pro-sadr protests turn violent in Iraq, renewed fighting in northern ethiopia, and severe flooding continues in Pakistan
Iraq: Rallies Over al-Sadr’s Resignation Turn Violent in Various Regions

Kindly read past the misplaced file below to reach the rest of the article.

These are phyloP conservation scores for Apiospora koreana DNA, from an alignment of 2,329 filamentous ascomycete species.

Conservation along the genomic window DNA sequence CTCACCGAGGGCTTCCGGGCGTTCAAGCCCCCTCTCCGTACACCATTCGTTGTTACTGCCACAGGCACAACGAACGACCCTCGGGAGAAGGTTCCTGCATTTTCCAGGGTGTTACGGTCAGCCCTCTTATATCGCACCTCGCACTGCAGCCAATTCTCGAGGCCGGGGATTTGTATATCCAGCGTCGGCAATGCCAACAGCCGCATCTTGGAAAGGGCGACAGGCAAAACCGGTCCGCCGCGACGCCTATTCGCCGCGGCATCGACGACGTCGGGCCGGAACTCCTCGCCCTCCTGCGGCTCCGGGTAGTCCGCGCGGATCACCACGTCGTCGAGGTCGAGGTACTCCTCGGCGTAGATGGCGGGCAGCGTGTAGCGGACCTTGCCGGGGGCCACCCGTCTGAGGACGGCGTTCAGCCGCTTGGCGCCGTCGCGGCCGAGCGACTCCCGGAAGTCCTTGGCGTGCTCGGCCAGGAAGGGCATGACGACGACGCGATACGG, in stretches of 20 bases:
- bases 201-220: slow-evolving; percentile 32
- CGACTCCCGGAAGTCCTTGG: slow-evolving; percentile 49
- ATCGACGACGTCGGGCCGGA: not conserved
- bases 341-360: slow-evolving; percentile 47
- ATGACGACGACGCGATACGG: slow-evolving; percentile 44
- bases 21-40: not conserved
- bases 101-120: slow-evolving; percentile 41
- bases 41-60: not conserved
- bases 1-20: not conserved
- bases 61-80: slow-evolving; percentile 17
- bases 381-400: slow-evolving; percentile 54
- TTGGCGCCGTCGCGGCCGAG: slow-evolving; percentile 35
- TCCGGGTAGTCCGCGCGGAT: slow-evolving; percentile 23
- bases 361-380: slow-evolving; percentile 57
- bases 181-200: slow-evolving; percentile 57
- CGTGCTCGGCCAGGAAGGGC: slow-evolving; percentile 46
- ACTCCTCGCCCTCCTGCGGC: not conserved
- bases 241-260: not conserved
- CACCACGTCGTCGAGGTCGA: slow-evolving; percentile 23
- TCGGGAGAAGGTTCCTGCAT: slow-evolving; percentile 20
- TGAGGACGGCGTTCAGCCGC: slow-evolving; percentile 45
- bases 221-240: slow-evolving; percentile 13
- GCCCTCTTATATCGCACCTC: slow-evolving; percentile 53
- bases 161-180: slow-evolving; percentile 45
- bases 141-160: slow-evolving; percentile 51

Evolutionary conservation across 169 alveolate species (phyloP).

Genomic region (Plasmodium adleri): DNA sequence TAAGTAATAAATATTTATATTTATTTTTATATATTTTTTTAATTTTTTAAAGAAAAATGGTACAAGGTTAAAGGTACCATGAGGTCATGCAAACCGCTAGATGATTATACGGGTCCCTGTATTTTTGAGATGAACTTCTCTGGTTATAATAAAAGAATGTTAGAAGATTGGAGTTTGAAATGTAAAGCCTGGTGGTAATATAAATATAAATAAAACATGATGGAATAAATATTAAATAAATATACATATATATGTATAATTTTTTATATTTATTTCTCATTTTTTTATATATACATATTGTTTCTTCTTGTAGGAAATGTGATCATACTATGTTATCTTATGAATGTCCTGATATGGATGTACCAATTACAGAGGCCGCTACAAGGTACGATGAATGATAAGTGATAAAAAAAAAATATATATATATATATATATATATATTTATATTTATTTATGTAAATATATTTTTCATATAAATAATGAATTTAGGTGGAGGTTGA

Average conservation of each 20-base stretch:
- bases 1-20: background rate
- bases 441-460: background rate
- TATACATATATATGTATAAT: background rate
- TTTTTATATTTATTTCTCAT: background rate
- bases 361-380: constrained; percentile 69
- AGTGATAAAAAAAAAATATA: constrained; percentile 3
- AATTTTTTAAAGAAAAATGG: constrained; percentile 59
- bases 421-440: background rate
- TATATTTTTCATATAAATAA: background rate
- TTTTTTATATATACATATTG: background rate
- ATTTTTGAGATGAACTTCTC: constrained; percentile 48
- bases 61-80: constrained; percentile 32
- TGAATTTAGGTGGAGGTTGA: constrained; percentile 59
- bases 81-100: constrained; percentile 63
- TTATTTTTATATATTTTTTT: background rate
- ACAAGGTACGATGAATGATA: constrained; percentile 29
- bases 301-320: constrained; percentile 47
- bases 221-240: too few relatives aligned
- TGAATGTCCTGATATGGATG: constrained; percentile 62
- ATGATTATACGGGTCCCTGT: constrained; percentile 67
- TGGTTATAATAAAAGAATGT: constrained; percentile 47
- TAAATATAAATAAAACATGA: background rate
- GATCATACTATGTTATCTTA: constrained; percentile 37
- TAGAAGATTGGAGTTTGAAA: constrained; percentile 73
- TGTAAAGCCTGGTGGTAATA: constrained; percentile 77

Protests triggered by Shia leader Muqtada al-Sadr’s resignation turned violent in several cities across Iraq between Aug. 29-30, prompting a nationwide curfew, border closures and travel disruptions. Al-Sadr supporters broke down a concrete wall in Baghdad’s Green Zone and entered the government palace on Aug. 29, triggering a mobilization of security forces and pro-Iranian militias affiliated with the rival political alliance. Clashes between demonstrators and security forces, as well as between Sadrist and Iran-backed militias, escalated to gun and rocket fire. Health officials reported that at least 30 people were killed, and 570 others were wounded. As the unrest and clashes between rival paramilitary groups spread to other provinces – including Basrah, Dhi Qar, Maysan and Muthanna – the government implemented a nationwide curfew beginning 1900 on Aug. 29. Iran closed its land borders with Iraq and cancelled all flights to the country; UAE’s Emirates airline also cancelled all flights to and from Baghdad through August 30. The Chinese and Turkish governments issued warnings to their nationals in Iraq advising to increase security measures, while the Canadian Embassy urged its citizens to depart Baghdad. On Aug. 30, protesters began to withdraw from the Green Zone following al-Sadr’s statement calling on his supporters to refrain from violence. Iran has reopened the borders and the national curfew across Iraq has since been lifted. The recent protests follow two earlier episodes of violence inside the Green Zone in late July, when al-Sadr supporters stormed the compound and occupied the parliament to prevent a rival bloc’s nomination for prime minister. At the time, more than 125 people were injured in a confrontation with security forces when military personnel responded with water cannon, tear gas and stun grenades. Since then, protests held by both pro- and anti-Sadr groups have continued throughout Baghdad. The recent unrest follows ten months of political deadlock in forming a government triggered by parliamentary elections held in October 2021, when al-Sadr’s Sadrist Movement bloc won 73 of 329 seats but failed to reach the two-thirds majority required to nominate Iraq’s next prime minister. While al-Sadr’s address to his supporters appears to have deescalated the protests, political unrest and clashes between Sadrists and pro-Iranian paramilitary groups are likely to continue in the short-to medium term in the absence of a comprehensive government solution to improve the current political climate.